Flowers and Plants That Can Hurt Your Cavalier

Eating almost any plant can upset your Cavalier King Charles Spaniel’s stomach. However, certain varieties can cause vomiting, diarrhea, and potentially more severe problems for your pet.

When your Cavalier is still a puppy, it’s best to move houseplants and flower arrangements out of reach.  Whenever outdoors, be sure to supervise your puppy to keep him away from dangerous plants.  

By the time your Cavalier King Charles Spaniel reaches adulthood, you’ll have a good idea of his inclination to be tempted by flowers and plants.

Here are some of the most common flowers and plants that may be toxic if ingested by your Cavalier.

Plants Dangerous to Your Cavalier


  • Toxicity: The latex can cause vomiting, diarrhea, and tremors.


  • Safety Note: Most bamboo species are non-toxic to dogs, but it’s crucial to ensure the specific variety is safe.


  • Toxicity: Ingesting the leaves can lead to vomiting, diarrhea, and respiratory failure.


  • Toxicity: Toxic both in plant and tea form, causing vomiting, diarrhea, anorexia, and bleeding tendencies.

Elephant Ear

  • Toxicity: Contains calcium oxalate crystals that can cause oral irritation, drooling, vomiting, and difficulty swallowing.


  • Toxicity: Belonging to the Allium family, it can cause anemia, weakness, vomiting, and breathing problems.


  • Toxicity: The berries can cause vomiting, diarrhea, nausea, and decreased energy.


  • Toxicity: Can lead to vomiting, abdominal pain, hypersalivation, and diarrhea.


  • Toxicity: Although often used in aromatherapy for humans, it can be mildly toxic to dogs if ingested in large amounts, causing nausea and vomiting.


  • Toxicity: Contains thiosulfate which is toxic to dogs, leading to gastrointestinal issues and potentially causing anemia.


  • Toxicity: Contains insoluble calcium oxalates, leading to oral irritation, pain, swelling of the mouth, tongue, and lips, vomiting, and difficulty swallowing.


  • Toxicity: Contains oxalates that can cause drooling, vomiting, and diarrhea.

Tomato Plants

  • Toxicity: The stem and leaves contain solanine, toxic to dogs in large quantities, causing gastrointestinal upset, lethargy, weakness, and confusion.

Flowers Dangerous to Your Cavalier


  • Toxicity: The bulb of the Amaryllis plant is highly toxic to dogs, containing substances that can cause vomiting, depression, diarrhea, abdominal pain, hypersalivation, anorexia, and tremors.


  • Toxicity: Even ingesting a few leaves can cause oral irritation, vomiting, diarrhea, and a drop in blood pressure in dogs. Severe cases can lead to coma and death.


  • Toxicity: Contains mild toxins that can cause mild gastrointestinal signs and mild dermatitis in pets.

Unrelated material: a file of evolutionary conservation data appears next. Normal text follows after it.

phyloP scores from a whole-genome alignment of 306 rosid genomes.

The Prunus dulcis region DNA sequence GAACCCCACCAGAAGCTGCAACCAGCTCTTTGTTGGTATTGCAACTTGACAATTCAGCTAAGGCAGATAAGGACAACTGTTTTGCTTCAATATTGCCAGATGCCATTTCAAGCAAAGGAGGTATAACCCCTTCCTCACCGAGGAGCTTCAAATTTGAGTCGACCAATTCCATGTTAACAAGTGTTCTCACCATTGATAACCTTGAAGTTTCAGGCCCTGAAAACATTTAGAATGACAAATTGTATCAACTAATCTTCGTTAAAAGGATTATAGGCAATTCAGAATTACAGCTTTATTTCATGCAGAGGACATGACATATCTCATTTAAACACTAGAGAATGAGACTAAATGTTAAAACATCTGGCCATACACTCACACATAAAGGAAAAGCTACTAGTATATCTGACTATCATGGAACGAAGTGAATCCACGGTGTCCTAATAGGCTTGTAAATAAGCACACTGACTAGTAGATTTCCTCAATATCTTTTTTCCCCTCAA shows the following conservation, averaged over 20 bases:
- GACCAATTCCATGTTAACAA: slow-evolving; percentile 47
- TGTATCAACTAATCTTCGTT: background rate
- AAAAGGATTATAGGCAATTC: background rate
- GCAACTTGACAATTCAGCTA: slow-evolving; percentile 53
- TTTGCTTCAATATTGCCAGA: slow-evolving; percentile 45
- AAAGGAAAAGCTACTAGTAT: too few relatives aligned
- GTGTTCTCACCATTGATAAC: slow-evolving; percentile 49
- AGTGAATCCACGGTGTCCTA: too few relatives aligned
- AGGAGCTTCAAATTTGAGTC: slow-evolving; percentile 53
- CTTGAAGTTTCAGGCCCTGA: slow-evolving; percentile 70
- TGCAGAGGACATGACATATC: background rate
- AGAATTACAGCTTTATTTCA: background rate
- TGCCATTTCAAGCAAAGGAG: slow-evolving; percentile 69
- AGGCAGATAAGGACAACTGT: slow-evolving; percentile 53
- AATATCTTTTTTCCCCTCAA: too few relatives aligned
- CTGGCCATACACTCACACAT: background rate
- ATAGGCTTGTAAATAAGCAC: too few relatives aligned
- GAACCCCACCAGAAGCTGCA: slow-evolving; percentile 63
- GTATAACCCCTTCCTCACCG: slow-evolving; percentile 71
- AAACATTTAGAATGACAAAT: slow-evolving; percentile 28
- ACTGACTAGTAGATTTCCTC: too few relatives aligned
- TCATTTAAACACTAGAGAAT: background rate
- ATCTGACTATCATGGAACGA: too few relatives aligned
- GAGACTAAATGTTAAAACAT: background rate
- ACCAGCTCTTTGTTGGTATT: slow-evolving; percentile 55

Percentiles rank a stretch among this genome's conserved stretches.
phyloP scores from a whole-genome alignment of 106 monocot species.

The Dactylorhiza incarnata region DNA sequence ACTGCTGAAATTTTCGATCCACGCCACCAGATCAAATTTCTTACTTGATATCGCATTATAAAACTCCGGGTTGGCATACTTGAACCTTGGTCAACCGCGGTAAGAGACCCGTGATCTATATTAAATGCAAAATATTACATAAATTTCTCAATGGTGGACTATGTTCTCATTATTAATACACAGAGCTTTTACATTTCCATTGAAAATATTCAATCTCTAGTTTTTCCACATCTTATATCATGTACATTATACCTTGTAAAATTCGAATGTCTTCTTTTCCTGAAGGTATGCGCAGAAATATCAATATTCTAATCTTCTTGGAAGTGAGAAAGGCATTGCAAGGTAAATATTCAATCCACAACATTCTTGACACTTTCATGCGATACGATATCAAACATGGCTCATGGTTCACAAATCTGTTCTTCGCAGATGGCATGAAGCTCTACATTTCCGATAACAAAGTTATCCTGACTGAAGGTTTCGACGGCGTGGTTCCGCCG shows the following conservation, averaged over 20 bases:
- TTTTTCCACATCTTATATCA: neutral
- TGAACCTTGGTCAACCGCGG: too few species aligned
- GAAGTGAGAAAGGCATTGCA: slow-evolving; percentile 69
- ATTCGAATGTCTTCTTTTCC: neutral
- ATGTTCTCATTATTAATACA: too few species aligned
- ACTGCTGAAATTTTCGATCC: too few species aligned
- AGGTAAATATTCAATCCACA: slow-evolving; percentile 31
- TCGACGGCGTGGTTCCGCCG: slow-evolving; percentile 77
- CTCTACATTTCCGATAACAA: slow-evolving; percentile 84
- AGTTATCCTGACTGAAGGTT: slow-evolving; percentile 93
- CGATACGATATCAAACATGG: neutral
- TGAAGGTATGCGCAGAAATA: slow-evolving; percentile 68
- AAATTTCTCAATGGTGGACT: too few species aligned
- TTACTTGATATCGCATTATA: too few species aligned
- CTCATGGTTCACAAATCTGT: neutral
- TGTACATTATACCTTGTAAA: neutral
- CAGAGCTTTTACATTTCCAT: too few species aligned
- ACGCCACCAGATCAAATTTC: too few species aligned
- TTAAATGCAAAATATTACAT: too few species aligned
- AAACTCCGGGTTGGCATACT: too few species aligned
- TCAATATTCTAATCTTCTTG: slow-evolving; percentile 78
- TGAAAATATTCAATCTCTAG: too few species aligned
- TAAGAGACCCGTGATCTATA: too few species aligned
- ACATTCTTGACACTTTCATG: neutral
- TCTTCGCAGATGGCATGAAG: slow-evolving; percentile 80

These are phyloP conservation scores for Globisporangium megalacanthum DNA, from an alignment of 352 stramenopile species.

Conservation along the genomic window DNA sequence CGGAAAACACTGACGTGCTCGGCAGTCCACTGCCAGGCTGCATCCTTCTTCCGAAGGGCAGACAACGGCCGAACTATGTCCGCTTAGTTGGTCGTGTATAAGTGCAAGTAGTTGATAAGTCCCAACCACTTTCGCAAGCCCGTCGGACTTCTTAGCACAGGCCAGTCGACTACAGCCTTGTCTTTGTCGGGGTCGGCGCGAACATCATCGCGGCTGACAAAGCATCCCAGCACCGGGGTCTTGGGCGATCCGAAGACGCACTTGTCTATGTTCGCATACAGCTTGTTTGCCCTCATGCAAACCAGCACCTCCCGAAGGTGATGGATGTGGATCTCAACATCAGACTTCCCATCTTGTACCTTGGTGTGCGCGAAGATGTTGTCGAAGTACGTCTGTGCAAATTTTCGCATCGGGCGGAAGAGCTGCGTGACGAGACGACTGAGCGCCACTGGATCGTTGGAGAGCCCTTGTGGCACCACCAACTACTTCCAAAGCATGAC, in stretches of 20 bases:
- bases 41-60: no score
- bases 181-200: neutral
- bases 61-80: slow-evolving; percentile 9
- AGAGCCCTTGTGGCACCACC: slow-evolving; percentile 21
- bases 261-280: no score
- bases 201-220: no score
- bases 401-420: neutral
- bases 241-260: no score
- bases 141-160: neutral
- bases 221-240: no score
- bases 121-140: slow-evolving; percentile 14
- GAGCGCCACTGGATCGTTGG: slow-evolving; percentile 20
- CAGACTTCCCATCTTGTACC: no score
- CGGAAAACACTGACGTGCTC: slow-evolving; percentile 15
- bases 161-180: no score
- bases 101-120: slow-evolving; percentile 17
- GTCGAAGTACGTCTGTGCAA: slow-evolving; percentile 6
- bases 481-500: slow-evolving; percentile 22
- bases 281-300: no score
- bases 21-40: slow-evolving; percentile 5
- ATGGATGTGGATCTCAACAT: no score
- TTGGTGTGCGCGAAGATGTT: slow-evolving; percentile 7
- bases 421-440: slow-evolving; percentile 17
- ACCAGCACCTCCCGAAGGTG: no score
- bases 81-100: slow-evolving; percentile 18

• Toxicity: The roots contain the most toxins, leading to severe vomiting and even death if ingested in large amounts.


  • Toxicity: Bulbs are the most poisonous part, causing vomiting, diarrhea, abdominal pain, and sometimes even heart arrhythmias or respiratory depression.


  • Toxicity: Mild gastrointestinal signs and mild dermatitis can occur if ingested.


  • Toxicity: Can cause vomiting, diarrhea, hypersalivation, lack of appetite, and dermatitis in dogs.


  • Toxicity: The leaves especially can cause vomiting, anorexia, depression, and dermatitis.


  • Toxicity: Although beautiful, it can cause mild vomiting or diarrhea if ingested.


  • Toxicity: Ingesting the bulbs can lead to intense vomiting, diarrhea, depression, and tremors.


  • Toxicity: Contains cyanogenic glycoside, causing vomiting, diarrhea, and lethargy if consumed.

Lily of the Valley

  • Toxicity: Extremely dangerous, it can cause cardiac arrhythmias, vomiting, diarrhea, convulsions, and potentially death.

What to Do If You Think Your Cavalier Has Nibbled on Something Nasty

First things first, quick action is your best friend in these situations:

  1. Check Their Mouth: Gently open your dog’s mouth and see if there are any plant remnants you can safely remove. But, be cautious—only do this if it’s safe and your dog is cooperative.
  2. Resist the Urge to Play Doctor: You might think inducing vomiting is a good idea, but please don’t. This can sometimes do more harm than good. Only a vet should make this call.
  3. Dial Your Vet, Pronto: Time is of the essence. Call your vet or the nearest emergency animal hospital. The quicker you get professional advice, the better.
  4. Or Call Poison Control: The ASPCA Animal Poison Control Center (APCC) is another excellent resource. They’re at (888) 426-4435. Yes, there might be a fee, but can you really put a price on peace of mind?

Why Speed Is of the Essence

Reacting swiftly is not about overreacting; it’s about safeguarding your Cavalier from potentially serious health issues. Some toxic plants can cause rapid onset symptoms, and the sooner you act, the better the chances of a full recovery.

Keeping Your Cool and Your Cavalier Safe

I know it’s scary to think your dog could be in danger, but staying calm can make a huge difference. Your Cavalier needs you to be their hero now, and following these steps is how you can do just that.

  • Document Everything: If you know what they ate, great! If not, snap a quick picture of the plant for identification. This can be incredibly helpful to the vet.
  • Keep an Eye on Them: While waiting for professional help, keep your dog calm and comfortable. Monitor them closely for any changes in behavior or symptoms.

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